The home team dug deep and pulled out the performance of the season to see off the second best side in the world in the biggest upset of the 2018 tournament thus far. This was the first victory over England in a decade and only the second ever defeat on Eddie Jones’ watch.
The Scots scored three tries in the first half and three points after the break as England inevitably rallied. They rode their luck in the third quarter when the visitors scored one, and had two more tries wiped off, but the Scots kept their heads to finish deserved winners by a margin that might have surprised even themselves.
There were any number of heroes but Huw Jones continued his astonishing try-scoring feats, grabbing two touchdowns and contributing manfully to Scotland’s third. The Scottish centre now has ten tries in 14 Tests.
Flankers John Barclay and Hamish Watson bossed the breakdown, earning ten turnovers to England’s four, and after a mixed start to the tournament Finn Russell was the stand out stand-off on the field with Owen Farrell present, the oil that made the Scottish engine purr and man of the match.
Russell ran, kicked and defended with all the enthusiasm and precision of old; felling the giant Nathan Hughes in one text book tackle.
Vitally, it was his vision and accuracy that started and finished the best score of the day, a length-of-the-field-play that ended with Sean Maitland diving over in the left-hand corner.
Russell started the move with a risky looping pass that fell perfectly for Jones on the Scottish 22. The centre pinned back his ears and only some good work by Jonny May prevented a try inside the English red zone. The ball was recycled, Stuart McInally furthered the move before Russell sent another looping pass, this one to the unmarked Maitland for the score.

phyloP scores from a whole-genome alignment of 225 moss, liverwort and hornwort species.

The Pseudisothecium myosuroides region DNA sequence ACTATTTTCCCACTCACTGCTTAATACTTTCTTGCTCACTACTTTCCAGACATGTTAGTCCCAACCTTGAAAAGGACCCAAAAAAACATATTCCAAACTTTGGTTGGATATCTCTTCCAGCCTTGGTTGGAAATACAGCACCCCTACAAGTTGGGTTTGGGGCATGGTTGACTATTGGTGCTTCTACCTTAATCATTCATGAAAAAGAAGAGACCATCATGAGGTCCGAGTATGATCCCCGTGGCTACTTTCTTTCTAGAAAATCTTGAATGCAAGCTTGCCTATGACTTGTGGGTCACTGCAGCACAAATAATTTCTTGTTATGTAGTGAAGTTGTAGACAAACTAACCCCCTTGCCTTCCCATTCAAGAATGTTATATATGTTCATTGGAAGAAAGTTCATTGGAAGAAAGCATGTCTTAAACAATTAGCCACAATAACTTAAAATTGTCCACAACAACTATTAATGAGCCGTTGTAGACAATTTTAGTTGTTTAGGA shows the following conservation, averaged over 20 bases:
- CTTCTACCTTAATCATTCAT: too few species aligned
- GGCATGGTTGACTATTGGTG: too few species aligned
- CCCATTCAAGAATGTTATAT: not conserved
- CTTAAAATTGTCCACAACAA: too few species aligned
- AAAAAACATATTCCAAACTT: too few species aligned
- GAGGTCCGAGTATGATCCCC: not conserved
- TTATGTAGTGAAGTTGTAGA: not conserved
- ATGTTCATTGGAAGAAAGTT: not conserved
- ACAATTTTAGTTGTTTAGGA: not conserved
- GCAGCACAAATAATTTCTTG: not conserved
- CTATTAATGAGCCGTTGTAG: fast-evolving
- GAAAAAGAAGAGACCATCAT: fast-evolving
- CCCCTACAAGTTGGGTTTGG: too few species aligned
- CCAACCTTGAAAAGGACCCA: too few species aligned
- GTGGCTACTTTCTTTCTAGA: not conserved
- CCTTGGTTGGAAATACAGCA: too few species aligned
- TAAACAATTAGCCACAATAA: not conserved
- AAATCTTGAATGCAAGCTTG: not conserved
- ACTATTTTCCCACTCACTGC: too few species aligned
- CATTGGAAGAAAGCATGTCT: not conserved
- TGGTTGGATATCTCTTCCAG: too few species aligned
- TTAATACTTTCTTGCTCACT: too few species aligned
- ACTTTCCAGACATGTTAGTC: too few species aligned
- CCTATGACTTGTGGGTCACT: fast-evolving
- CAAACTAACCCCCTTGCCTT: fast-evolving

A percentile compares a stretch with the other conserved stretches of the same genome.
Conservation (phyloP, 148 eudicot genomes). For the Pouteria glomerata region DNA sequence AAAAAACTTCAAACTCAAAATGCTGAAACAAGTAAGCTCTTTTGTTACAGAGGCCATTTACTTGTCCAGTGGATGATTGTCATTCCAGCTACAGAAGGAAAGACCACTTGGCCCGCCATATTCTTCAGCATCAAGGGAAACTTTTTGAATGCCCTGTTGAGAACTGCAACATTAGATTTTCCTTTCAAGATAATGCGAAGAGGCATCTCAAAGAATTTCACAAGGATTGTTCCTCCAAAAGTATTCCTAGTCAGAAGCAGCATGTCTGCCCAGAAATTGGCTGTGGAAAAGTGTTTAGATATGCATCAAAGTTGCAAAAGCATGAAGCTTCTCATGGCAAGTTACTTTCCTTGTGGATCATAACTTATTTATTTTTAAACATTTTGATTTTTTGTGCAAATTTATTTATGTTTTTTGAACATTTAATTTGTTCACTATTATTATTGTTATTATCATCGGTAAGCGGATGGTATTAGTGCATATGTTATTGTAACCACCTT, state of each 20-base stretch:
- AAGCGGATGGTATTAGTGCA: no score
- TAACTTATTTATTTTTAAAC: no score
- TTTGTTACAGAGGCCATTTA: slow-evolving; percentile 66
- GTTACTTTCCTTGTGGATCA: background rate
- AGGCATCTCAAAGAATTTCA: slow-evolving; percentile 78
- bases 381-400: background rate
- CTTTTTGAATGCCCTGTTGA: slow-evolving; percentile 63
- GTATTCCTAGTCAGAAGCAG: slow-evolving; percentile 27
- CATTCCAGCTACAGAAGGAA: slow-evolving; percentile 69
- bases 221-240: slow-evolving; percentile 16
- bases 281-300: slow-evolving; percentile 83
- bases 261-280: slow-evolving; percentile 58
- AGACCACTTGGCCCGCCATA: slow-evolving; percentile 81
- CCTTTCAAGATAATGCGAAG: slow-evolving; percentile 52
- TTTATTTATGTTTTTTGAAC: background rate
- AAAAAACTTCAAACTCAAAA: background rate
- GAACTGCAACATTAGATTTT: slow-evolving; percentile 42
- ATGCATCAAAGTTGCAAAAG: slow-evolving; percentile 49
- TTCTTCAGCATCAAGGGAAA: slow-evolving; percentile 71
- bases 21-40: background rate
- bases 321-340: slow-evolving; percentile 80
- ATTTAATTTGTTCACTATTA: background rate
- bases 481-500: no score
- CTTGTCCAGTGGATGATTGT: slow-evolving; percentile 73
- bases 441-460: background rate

That try arrived just after the half hour mark and was bookended by two solo scores from Jones. The second came just before the break, Greig Laidlaw’s pass put the classy centre through a huge hole in the England line and still Jones had 40 yards to go, the last five with Anthony Watson and Mike Brown hanging on for all they were worth.
His first touchdown had arrived after just 15 minutes and gave every Scot in the stadium a much-needed dose of self belief. Scotland got the nudge on an attacking lineout, England edged offside and with a penalty advantage coming their way, Russell dropped the ball in behind the defensive line. Jones made to pick it up but instead kicked it through and the ball sat up beautifully for the Scotland centre to dive over the line.
BT Murrayfield erupted into life with the crowd, perhaps for the first time, suspecting that something special was on the cards. Having failed to score a try against England at Murrayfield since 2004, this Scottish team had three inside 40 minutes. The change since that Cardiff catastrophe this month has been remarkable.
The Scots took a 22-6 lead into the break and, if it was possible, the third quarter was played with increased intensity. England scored one try from Farrell, after a poor kick from Stuart Hogg gave them high field position, but the visitors also had two wiped off by referee Nigel Owens who probably gave most of the 50-50 calls to the home side. Danny Care intercepted only for Owens to award the Scots a prior breakdown penalty and Farrell thought he had another only for the TMO to confirm that Courtney Lawes had knocked the ball forward in a tackle.
England weren’t the only ones feeling frustrated because Scotland butchered a four-on-one when Peter Horne delayed his pass to Hamish Watson by a split second which proved plenty enough to ruin a sure thing with Jones and Maitland waiting outside the little flanker.
The usual slew of substitutes arrived around the hour mark but the Scots held a 22-13 advantage as the clock ran into the final quarter; the match still in the balance.
At which point England’s discipline disappeared. Lawes kicked the ball out of Laidlaw’s grasp and just minutes later replacement Sam Underhill walloped Jamie Bhatti with his shoulder to earn a yellow card.
Russell scored Scotland’s only points of the second half off the tee before the Scots withstood a spirited England rearguard action, McInally winning the crucial turnover in the shadow of his own posts to spark wild celebrations.